|Scott Mosier, Yarrow Cheney
|Michael LeSieur, Tommy Swerdlow
|Benedict Cumberbatch, Rashida Jones, Kenan Thompson, Cameron Seely, Angela Lansbury, Pharrell Williams
|December 6, 2018
It was 18 years ago when director Ron Howard released a live-action version of the acclaimed Dr. Seuss book, How the Grinch Stole Christmas. Jim Carrey stepped into the shoes of the famed leading character and the film went on to make $345 million USD at the international box-office and win an Oscar for best makeup.
It seems that enough time has passed for Universal Pictures (who still control the rights) to put a remake into production and introduce the character to a fresh batch of children. This time around, they’ve gone with an animated version with the reigns handed over to Illumination – the studio behind the The Lorax (the last feature film to be based on a Dr. Seuss work) and the Despicable Me franchise. They’ve even thrown in a quick Minions short which screens before the feature in cinema.
This is largely faithful adaptation as we follow two characters on a collision course. The first is The Grinch (Cumberbatch) who has a passionate hatred for Christmas. Forced to leave his isolated cave and heading into the town of Whoville for some grocery shopping on December 20, he’s quick to avoid everyone and everything. He destroys a kid’s snowman, he runs from carollers, and he inconveniences a customer at the store.
On the other end of the spectrum, we have a young girl named Cindy Lou (Seely) who has embraced Christmas. She’s not a big heart which is evident in her letter to Santa. Rather than ask for a bunch of tangible presents, she asks that Santa help her time poor mother (Jones) who is juggling work whilst also raising three children.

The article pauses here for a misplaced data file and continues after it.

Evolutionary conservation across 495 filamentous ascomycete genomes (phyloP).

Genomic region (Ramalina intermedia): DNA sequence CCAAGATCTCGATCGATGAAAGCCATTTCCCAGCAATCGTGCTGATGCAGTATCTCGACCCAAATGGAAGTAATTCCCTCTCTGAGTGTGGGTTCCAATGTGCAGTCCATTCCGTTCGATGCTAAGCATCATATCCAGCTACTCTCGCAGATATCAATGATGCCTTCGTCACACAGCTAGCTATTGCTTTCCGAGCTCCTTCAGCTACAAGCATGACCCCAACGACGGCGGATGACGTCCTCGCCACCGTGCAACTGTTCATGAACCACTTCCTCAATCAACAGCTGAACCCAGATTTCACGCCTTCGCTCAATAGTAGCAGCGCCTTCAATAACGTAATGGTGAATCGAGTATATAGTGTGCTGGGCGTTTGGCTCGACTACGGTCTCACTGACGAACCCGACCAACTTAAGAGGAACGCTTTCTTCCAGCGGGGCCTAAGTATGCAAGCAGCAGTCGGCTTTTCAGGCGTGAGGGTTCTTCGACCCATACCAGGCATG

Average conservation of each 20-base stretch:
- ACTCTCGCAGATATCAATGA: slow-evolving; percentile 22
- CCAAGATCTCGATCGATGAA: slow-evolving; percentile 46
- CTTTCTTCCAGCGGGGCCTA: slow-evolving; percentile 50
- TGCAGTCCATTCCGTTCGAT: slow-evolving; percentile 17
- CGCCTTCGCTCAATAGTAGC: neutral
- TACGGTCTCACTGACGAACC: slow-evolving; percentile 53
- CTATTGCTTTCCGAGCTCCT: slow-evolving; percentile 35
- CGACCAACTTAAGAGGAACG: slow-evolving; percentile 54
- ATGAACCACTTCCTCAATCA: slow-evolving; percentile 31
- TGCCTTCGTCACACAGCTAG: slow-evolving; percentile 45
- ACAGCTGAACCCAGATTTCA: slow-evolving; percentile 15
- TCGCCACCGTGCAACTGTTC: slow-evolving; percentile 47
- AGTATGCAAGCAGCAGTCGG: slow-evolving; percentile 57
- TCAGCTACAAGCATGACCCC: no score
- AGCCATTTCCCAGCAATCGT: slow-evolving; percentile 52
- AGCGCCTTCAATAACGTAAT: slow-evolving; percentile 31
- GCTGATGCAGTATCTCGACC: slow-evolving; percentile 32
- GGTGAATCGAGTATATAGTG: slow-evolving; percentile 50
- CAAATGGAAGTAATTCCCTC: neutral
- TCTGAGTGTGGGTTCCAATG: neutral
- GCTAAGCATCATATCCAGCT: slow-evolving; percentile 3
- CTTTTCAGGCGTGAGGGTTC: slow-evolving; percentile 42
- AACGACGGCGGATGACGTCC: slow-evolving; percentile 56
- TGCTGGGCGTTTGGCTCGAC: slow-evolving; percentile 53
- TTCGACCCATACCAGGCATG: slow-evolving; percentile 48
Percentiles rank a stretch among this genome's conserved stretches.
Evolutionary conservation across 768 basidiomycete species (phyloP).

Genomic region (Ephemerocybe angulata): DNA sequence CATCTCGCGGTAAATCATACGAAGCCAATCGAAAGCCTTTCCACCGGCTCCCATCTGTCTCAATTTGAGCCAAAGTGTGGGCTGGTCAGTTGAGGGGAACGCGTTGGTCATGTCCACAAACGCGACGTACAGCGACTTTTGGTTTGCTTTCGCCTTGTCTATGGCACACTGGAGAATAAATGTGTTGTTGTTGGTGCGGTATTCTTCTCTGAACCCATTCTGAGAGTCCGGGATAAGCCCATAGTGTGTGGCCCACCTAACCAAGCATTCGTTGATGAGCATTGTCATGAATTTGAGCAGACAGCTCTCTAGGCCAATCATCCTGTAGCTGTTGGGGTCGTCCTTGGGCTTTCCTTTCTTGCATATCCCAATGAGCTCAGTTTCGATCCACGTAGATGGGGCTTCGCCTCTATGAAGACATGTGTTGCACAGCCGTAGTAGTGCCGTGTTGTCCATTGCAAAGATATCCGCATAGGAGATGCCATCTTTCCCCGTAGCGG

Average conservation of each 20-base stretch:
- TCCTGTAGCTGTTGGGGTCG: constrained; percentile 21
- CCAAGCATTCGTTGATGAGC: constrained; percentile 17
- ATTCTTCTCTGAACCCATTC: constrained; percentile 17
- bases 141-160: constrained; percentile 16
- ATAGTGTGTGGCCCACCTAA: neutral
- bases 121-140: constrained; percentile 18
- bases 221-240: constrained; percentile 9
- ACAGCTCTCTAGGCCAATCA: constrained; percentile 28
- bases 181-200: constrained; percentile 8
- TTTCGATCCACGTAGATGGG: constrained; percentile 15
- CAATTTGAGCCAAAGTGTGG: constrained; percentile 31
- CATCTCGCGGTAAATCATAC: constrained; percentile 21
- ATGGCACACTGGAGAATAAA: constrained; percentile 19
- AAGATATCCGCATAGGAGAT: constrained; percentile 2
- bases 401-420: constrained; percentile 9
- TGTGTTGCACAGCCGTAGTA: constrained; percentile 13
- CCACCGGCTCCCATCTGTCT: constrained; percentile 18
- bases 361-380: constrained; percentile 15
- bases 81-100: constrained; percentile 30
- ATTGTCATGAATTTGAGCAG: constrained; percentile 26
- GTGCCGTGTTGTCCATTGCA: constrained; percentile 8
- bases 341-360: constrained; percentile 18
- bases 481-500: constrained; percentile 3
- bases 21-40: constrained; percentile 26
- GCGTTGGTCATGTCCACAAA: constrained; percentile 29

Everything comes to a head when our two protagonists put their respective plans into action. The Grinch is sick of everyone else being happy and so he concocts a scheme to “steal” Christmas. He’ll sneak into everyone’s homes on Christmas Eve and take whatever festive material he can find (including presents). As for Cindy Lou, she’s set up a trap in her living room so she can capture Santa and ask him face-to-face about her Christmas wish list.
This is a cute film. There’s a great attention to detail as we watch the residents of Whoville go “all out” with their Christmas celebrations. I’d hate to see their electricity bill given the number of lights that adorn the streets and houses. They’ve also got a Christmas tree that in terms of size, would rival the giant cow that is doing the rounds on Australian social media.
Benedict Cumberbatch is almost unrecognisable as the voice of The Grinch and it’s nice to see 93-year-old Angela Lansbury making a quick fire cameo. Of the cast, Pharrell Williams makes the biggest impression as the film’s narrator. He helps preserve the spirit of Dr. Seuss’s 1957 book by speaking in rhyme when called upon during key scenes. I also enjoyed the work of the animation team who have created distinctive Whoville characters with large heads and tiny legs.
With an apt release date, The Grinch should help get kids in the Christmas spirit (not that some of them need it) in the lead up to the big day.